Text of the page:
The last few weeks have been about change and loss. Whenever things change, there’s always loss experienced as you toss away the old way of doing things and embrace the new. The transition is never easy and it can be an emotional roller coaster. One thing that I’m sure of though is that I’m never going to stop growing as I move along in my journey. 

Last year I had started a peer support group in my local community for people living with a mental illness. I envisioned a supportive environment based on individuals showing kindness and compassion to one another as they struggled to live the best life they could while coping with various mental illnesses. I knew that in order to be a strong leader for this group, a person had to be on a path to recovery themselves. I believed that I had chosen a partner who had the same vision as I did and had faith that she too was working towards a healthier life for herself. 

The group grew by leaps and bounds and we found ourselves supporting over 200 individuals and helping them to make the connections with each other. We held support groups each week to increase the feelings of belonging and feeling supported. But something was eating away at me. I was still striving to be non-judgemental and compassionate and it was becoming increasingly difficult to do so. I found myself being drawn into conversations that were judgemental and critical of others and I didn’t like what I was becoming. 

I spent so much time and energy working to become congruent and be the same person all the time and not wear masks and I was feeling that I was being pulled in many directions. I felt a loyalty to my partner to accept her for exactly who she was, but was finding it increasingly difficult to be around the negativity and harshness. I’m ashamed that I even participated in being critical of others and I began to dislike myself for the person I was becoming. 

Knowing the toll this was taking on my mental health, I explored my feelings first with my psychologist. I talked about how I felt like I couldn’t tell this person what I was feeling because she wouldn’t understand and would only see it as me rejecting her. He advised me that I needed to remember that I had to put my health first and do what’s best for me, and that meant putting up a boundary. 

This ate away at me for a long time. I don’t deal with conflict well and I knew this person wouldn’t deal with it well. But the feelings were growing more intense and my confusion was creating more anxiety for me and I knew that I had to do something soon. I then consulted with my psychiatrist about what was happening and sought his advice. He advised me that my mental health was the most important thing and I needed to put the boundary in place sooner than later or pay a dear price. 

After weighing the pros and cons, I did put the boundary in place. I told this person that I could no longer be a part of conversations that were judgemental in nature. Her reaction was what I expected and it was swift. The friendship ended that very moment. I’ve spent the last few weeks bearing the brunt of the blame for the relationship ending and stood back while she slandered my name in our mutual circles.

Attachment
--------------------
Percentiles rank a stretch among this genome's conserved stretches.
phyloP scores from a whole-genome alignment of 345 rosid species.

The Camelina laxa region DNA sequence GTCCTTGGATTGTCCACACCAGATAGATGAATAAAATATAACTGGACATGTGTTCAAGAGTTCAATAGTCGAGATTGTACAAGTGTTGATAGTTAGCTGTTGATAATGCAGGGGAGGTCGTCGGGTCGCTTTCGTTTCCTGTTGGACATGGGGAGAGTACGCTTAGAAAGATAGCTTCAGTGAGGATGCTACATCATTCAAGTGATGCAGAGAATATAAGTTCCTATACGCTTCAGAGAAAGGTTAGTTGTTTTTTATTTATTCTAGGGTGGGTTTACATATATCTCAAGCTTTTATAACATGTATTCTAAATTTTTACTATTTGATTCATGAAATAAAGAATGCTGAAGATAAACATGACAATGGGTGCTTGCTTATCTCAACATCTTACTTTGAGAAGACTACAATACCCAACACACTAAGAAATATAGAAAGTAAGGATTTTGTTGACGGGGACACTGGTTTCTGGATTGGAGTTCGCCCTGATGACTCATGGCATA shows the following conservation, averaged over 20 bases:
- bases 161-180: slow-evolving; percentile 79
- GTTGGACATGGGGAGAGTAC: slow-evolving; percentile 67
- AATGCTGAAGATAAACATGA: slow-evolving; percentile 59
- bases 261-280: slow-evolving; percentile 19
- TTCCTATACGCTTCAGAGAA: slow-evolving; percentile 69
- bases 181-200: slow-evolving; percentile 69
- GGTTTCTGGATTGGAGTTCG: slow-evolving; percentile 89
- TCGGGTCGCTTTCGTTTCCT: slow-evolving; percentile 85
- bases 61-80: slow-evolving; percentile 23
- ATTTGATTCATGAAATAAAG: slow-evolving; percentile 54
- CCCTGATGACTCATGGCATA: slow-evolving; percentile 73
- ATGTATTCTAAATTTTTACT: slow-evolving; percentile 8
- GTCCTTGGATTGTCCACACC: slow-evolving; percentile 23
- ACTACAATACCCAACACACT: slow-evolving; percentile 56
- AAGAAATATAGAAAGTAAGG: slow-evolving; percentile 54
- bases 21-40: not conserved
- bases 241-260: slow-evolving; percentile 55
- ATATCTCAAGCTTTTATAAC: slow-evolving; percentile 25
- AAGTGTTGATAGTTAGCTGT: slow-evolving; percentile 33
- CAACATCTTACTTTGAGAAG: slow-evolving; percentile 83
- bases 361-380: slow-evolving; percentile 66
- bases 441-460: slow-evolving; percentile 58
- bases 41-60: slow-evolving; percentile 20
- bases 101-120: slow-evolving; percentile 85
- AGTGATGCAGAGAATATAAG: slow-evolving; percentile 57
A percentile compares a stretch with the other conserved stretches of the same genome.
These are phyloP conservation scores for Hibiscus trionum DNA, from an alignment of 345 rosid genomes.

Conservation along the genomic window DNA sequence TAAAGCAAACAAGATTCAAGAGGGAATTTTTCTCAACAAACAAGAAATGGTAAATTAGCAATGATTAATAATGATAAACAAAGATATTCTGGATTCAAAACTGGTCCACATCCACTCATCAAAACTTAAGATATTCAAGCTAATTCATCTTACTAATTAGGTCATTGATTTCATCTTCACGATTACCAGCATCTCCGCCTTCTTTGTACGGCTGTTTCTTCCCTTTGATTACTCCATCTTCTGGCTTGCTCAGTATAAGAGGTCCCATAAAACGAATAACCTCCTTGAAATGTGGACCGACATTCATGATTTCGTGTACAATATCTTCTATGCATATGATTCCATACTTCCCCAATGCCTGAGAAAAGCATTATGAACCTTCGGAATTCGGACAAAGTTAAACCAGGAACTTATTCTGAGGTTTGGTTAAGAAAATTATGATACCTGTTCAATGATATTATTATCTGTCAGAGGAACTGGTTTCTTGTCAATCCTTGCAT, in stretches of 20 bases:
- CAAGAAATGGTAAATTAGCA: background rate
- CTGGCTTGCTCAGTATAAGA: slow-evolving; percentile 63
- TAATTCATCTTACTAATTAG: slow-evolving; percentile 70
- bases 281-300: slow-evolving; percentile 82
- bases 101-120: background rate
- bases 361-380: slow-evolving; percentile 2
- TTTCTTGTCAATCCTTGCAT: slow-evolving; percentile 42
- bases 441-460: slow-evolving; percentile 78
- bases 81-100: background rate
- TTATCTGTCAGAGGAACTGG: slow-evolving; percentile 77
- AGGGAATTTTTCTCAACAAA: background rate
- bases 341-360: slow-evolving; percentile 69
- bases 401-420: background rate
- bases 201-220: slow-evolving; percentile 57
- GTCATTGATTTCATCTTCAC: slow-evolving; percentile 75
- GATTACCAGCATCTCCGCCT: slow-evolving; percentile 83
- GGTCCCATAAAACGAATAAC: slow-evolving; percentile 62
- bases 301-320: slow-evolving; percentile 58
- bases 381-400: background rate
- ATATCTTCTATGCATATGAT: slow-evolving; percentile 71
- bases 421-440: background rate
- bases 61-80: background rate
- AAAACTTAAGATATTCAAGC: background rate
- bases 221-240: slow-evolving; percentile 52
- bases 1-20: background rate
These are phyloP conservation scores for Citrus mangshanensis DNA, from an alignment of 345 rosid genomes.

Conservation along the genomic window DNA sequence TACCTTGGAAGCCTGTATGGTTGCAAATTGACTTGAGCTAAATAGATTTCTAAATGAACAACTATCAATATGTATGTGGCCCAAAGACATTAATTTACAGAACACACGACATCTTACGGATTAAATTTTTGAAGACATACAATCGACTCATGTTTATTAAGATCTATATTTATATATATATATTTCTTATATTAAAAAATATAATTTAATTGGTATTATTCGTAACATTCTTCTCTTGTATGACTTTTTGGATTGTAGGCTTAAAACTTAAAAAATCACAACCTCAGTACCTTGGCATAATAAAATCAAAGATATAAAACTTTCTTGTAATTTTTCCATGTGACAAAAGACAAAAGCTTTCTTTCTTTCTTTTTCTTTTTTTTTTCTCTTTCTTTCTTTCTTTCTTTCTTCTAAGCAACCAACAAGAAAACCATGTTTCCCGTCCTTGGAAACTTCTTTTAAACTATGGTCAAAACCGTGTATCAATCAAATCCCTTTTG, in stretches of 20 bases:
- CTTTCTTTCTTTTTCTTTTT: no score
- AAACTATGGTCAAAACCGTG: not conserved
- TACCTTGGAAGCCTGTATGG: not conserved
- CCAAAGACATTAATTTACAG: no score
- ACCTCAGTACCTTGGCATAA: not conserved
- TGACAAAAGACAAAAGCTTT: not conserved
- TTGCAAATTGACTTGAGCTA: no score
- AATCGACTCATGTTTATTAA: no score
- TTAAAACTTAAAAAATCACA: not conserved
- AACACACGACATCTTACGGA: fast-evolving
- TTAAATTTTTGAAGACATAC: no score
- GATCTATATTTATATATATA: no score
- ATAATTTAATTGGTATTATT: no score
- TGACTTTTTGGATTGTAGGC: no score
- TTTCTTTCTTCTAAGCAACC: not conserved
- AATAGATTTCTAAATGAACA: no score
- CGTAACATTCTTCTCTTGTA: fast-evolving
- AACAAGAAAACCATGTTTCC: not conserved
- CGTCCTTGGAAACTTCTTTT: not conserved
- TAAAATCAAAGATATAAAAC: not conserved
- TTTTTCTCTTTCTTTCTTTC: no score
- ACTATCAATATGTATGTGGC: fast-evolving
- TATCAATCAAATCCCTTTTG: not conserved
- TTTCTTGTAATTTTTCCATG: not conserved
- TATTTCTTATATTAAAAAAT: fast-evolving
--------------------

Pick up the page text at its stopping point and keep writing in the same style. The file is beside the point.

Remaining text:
I guess what hurts the most is that she refuses to see the role she played in it all and continues to portray herself as the victim. She’s stated to people that it’s her mission to destroy me, my career, my marriage and my reputation within the mental health community. I’ve since left the group that we had started together because of all the drama and heartache it caused and what’s truly sad is that over 200 people got hurt in her crossfire. 

Sometimes, people refuse to acknowledge the role they play in breakups and instead insist on laying the blame at the feet of others. I’m not perfect and I admit that I had a part to play in the relationship going south. What I didn’t do, was betray the trust of the past and reveal personal and private things that were said in confidence. Unfortunately, this person doesn’t play fair and chose to be dirty. 

I am moving on to better things and am in the process of healing. It’s with the support of my true friends and my loved ones that I’m able to stand strong and remain true to the person that I am. 

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About wendyenberg

Living the best life I can with BPD, Major Depressive Disorder, Anxiety and PTSD. Mental illness won't stop me from achieving my dreams - it will inspire me to keep fighting harder.
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3 Responses to

  1. KaRue says:

    I am going through this exact same thing with a close friend of mine. I really like her and want to continue to spend time with her, but every time I do, she says such hateful and judgmental things about other people.

    I really don’t know way to do.

    • wendyenberg says:

      It’s important that you remain true to yourself and have a boundary with your friend. True friends will respect it when you let them know that you aren’t comfortable with being a part of judgemental or hateful conversations. And you’ll feel way better for asserting yourself! Xoxo

      • KaRue says:

        Thank you for your insight. It’s just hard for me because I don’t want to inconvenience anyone’s day. Not only this, but this girl has been through a lot and I almost feel as if she has a right to be harsh. So what right have I to tell her anything adverse.

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